Yes, as we get older, health becomes a bigger issue. That goes without saying. But does it need to consume every minute of every day? Are we guaranteed to have an ever-growing list of serious health problems that are sure to plague our last few decades?
No. And, in fact, studies have shown that stress and anxiety have a notable negative impact on our health, so worrying about it isn’t helping matters at all.
The fact is, it’s possible for seniors to maintain excellent health and a high quality of life for many years after they turn 65. Like so many other good things in life, it comes down to forming the right habits and sticking to them over the long term.
Here are seven keys to maintaining good health, even in old age. By concentrating on these principles, you can stop worrying about your health and start enjoying the health you have.
Staying physically active
Regular exercise is vital to every organ in the body, and it really is the closest any of us can get to The Fountain of Youth.
As we get older, it’s natural for us to tire more easily, for muscles to weaken a bit, and to lose some range of motion. But, none of that needs to happen quickly, or early in life. And, none of that means we need to give up on exercise and let our bodies waste away.
Instead, focusing on regular, daily exercise at a moderate pace can help keep our cardiovascular system clean and healthy, strengthen bones and muscles, and maintain flexibility. Moderate exercise has also been linked to improved mood, mild pain relief, and a longer life expectancy.
Staying mentally active
Keeping our minds active is just as important as exercising our bodies. And, while physical exercise does benefit the physical brain, it’s important for older adults to exercise their minds.
This can be done by seeking out new experiences, learning new things, or changing up your routines. Relaxing with a jigsaw puzzle, crossword, or another stimulating game can do wonders as well. Reading and writing are also excellent ways to keep the mind active.
Staying socially active
"The fact is, it’s possible for seniors to maintain excellent health and a high quality of life for many years after they turn 65. Like so many other good things in life, it comes down to forming the right habits and sticking to them over the long term."
It’s also vital for older adults to seek out companionship and cultivate positive relationships with friends, family, and those in the community.
Staying active socially can be a great way to bring together the physical and mental exercises already discussed, since we often enjoy time with others while involved in some sort of activity. Even lively conversation can be mentally stimulating. But, the most important benefit of remaining socially active into old age is the positive impact it has on the mood. When you’re surrounded by friends and feel like an important part of the community, you’re more motivated.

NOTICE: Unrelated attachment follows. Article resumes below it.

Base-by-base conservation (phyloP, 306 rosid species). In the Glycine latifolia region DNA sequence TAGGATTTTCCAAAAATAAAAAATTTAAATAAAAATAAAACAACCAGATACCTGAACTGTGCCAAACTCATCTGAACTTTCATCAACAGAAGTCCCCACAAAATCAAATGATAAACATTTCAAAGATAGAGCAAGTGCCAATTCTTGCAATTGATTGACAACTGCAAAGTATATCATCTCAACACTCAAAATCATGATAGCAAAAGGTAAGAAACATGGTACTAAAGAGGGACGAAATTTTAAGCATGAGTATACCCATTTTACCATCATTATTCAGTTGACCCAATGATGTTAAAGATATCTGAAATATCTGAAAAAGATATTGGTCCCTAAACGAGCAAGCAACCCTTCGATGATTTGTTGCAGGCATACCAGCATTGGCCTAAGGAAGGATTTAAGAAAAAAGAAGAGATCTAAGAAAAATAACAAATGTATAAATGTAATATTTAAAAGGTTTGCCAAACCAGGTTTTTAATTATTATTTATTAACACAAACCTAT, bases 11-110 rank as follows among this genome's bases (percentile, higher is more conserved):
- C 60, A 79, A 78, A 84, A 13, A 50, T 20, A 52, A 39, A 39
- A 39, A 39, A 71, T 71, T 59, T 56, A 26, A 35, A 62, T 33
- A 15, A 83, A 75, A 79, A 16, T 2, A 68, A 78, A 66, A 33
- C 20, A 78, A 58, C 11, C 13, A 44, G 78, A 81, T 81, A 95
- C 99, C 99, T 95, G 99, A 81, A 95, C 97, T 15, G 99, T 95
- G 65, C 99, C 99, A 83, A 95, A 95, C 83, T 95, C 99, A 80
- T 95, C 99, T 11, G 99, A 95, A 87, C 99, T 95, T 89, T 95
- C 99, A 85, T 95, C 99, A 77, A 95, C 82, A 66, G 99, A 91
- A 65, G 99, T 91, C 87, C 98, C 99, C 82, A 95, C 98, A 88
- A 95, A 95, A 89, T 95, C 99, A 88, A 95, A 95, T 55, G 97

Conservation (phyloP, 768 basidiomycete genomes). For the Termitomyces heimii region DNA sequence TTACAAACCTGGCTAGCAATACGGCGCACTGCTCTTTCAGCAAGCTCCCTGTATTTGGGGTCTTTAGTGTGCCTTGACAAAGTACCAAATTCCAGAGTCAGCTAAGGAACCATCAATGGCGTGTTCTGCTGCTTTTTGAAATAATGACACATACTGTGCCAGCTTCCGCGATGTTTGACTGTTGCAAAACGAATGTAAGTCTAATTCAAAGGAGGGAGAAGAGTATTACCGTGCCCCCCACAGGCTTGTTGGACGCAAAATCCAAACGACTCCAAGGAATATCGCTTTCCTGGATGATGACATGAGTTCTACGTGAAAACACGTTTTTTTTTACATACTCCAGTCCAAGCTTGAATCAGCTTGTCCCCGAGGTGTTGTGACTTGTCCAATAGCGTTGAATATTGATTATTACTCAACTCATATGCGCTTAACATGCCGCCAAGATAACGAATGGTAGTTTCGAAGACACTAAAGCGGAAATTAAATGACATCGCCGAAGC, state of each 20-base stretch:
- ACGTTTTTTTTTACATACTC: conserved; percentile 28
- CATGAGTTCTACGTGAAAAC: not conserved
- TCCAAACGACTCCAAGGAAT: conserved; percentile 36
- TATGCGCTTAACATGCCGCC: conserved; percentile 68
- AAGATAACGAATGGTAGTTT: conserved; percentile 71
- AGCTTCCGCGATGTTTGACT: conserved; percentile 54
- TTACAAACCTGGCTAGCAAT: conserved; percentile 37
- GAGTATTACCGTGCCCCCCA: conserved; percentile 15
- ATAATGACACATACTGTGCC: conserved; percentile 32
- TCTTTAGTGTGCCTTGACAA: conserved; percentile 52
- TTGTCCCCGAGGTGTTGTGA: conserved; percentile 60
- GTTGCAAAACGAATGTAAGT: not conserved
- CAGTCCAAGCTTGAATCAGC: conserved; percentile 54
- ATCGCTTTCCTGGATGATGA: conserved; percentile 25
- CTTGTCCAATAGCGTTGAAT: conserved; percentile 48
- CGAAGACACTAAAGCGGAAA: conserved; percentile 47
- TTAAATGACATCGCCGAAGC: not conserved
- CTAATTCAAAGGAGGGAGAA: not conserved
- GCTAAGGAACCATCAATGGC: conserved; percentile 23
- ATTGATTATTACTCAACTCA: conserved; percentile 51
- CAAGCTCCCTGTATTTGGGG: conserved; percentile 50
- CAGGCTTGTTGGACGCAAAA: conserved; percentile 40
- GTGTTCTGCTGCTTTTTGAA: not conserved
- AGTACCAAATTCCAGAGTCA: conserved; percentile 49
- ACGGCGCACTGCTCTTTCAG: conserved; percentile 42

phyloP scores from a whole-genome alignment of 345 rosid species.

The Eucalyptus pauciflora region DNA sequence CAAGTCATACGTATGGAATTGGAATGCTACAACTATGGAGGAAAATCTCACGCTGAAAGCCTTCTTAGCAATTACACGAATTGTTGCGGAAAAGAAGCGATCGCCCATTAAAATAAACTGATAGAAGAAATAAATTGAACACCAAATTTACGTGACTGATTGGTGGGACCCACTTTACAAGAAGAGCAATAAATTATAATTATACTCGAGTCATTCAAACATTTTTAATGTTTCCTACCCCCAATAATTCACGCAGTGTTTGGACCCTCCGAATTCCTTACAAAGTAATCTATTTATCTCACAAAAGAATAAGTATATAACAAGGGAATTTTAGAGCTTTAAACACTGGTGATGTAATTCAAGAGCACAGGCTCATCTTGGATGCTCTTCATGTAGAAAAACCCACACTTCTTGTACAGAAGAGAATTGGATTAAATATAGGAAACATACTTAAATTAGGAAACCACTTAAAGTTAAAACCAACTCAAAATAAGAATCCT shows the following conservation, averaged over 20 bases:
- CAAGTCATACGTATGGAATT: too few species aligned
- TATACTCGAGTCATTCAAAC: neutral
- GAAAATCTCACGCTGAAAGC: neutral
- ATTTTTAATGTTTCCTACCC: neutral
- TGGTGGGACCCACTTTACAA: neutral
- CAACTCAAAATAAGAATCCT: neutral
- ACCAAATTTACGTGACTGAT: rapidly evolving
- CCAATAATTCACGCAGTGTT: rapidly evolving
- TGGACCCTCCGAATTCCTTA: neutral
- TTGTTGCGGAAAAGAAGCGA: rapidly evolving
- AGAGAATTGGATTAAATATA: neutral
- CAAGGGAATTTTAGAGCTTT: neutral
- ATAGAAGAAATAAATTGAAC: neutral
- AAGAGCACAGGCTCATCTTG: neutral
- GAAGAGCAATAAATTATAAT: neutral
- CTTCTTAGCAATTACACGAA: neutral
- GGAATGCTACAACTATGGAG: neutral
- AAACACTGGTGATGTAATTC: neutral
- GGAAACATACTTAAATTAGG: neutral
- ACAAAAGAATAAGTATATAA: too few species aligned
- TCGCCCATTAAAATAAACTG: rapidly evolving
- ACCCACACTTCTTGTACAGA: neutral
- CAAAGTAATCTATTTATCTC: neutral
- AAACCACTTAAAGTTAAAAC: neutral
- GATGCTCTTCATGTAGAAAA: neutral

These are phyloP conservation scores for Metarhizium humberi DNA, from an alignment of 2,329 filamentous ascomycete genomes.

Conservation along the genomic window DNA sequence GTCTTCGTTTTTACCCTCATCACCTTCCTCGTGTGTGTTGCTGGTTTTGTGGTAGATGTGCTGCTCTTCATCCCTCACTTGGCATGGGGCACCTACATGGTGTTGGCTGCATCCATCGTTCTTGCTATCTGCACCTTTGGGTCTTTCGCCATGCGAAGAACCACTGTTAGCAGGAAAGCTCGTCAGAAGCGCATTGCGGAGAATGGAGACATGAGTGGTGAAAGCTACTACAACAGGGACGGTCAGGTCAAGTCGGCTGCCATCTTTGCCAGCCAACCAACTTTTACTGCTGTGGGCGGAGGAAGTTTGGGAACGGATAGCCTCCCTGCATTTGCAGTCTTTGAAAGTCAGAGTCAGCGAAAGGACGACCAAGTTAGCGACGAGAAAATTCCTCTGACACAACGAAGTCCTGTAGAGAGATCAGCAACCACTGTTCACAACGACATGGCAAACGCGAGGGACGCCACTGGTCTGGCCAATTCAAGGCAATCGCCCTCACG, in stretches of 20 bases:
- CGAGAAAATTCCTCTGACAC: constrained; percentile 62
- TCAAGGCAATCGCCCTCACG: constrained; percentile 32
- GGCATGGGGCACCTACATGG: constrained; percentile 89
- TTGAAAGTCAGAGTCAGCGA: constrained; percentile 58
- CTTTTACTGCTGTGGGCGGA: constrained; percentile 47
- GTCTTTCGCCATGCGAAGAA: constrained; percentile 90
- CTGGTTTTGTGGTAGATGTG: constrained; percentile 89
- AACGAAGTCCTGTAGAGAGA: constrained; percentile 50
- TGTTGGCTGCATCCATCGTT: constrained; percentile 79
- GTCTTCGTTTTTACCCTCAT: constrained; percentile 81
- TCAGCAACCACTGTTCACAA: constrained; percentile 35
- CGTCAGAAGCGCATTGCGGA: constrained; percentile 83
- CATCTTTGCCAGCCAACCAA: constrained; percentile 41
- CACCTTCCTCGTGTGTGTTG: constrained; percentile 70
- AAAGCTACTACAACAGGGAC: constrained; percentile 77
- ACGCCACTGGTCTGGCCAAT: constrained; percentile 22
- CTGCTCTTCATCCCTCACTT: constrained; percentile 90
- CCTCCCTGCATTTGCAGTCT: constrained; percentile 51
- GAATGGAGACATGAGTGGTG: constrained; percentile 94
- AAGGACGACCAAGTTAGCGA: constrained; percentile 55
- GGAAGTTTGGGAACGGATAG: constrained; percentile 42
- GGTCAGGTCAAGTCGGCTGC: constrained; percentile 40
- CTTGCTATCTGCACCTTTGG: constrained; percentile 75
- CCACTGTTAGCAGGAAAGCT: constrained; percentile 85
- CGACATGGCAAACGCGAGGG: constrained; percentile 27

Pay attention to what goes into your body
Proper nutrition is just as important as physical exercise when it comes to maintaining strength and vitality into old age.
Remember that your basal metabolic rate (BMR) naturally declines as you age, so you will likely need fewer calories to avoid gaining weight. At the same time, it’s also natural for the appetite to slow down as we get older. It’s important to actively pursue a healthy, balanced diet every day regardless of how hungry you feel. Staying physically active should help with this.
Another aspect of this principle is cutting back on food and drink that isn’t healthy, including highly-processed junk food and alcohol. It doesn’t mean you can never enjoy a drink or a Big Mac, but the older you are, the less forgiving your body can be. Smoking and other harmful habits should be avoided at all costs.
Partner with your healthcare team
Back in your 20s, you may have been able to get away with avoiding the doctor’s office if you weren’t sick. But, in your 70s, that’s a bad idea.
Rather than trying to avoid doctor visits, embrace the fact that your healthcare team is dedicated to helping you live the fullest, healthiest, longest life possible. Make routine check-ups a priority at your primary care physician, dentist, optometrist, and any specialists you need. Share any concerns or observations with them and apply their suggestions.
If they prescribe a medication, follow their instructions and pay attention to how it works. Keep the lines of communication open so you can be sure you’re taking all the medications you truly need, and nothing more.
Get adequate, quality sleep
Finally, don’t ignore the importance of quality sleep. It’s very common for your body’s need for sleep to shrink as you age, but it will never disappear.
Even if you find it hard to sleep more than a few hours each night, give yourself the best possible chance of sleeping as long as necessary. You can do this by having a regular nightly routine, including a set bedtime (if possible). Make sure the room is quiet, dark, and comfortably cool.
By applying these principles routinely, you’re giving your aging body the best chance at a long, healthy, and enjoyable life. That way, you can stop worrying about your health and start enjoying it.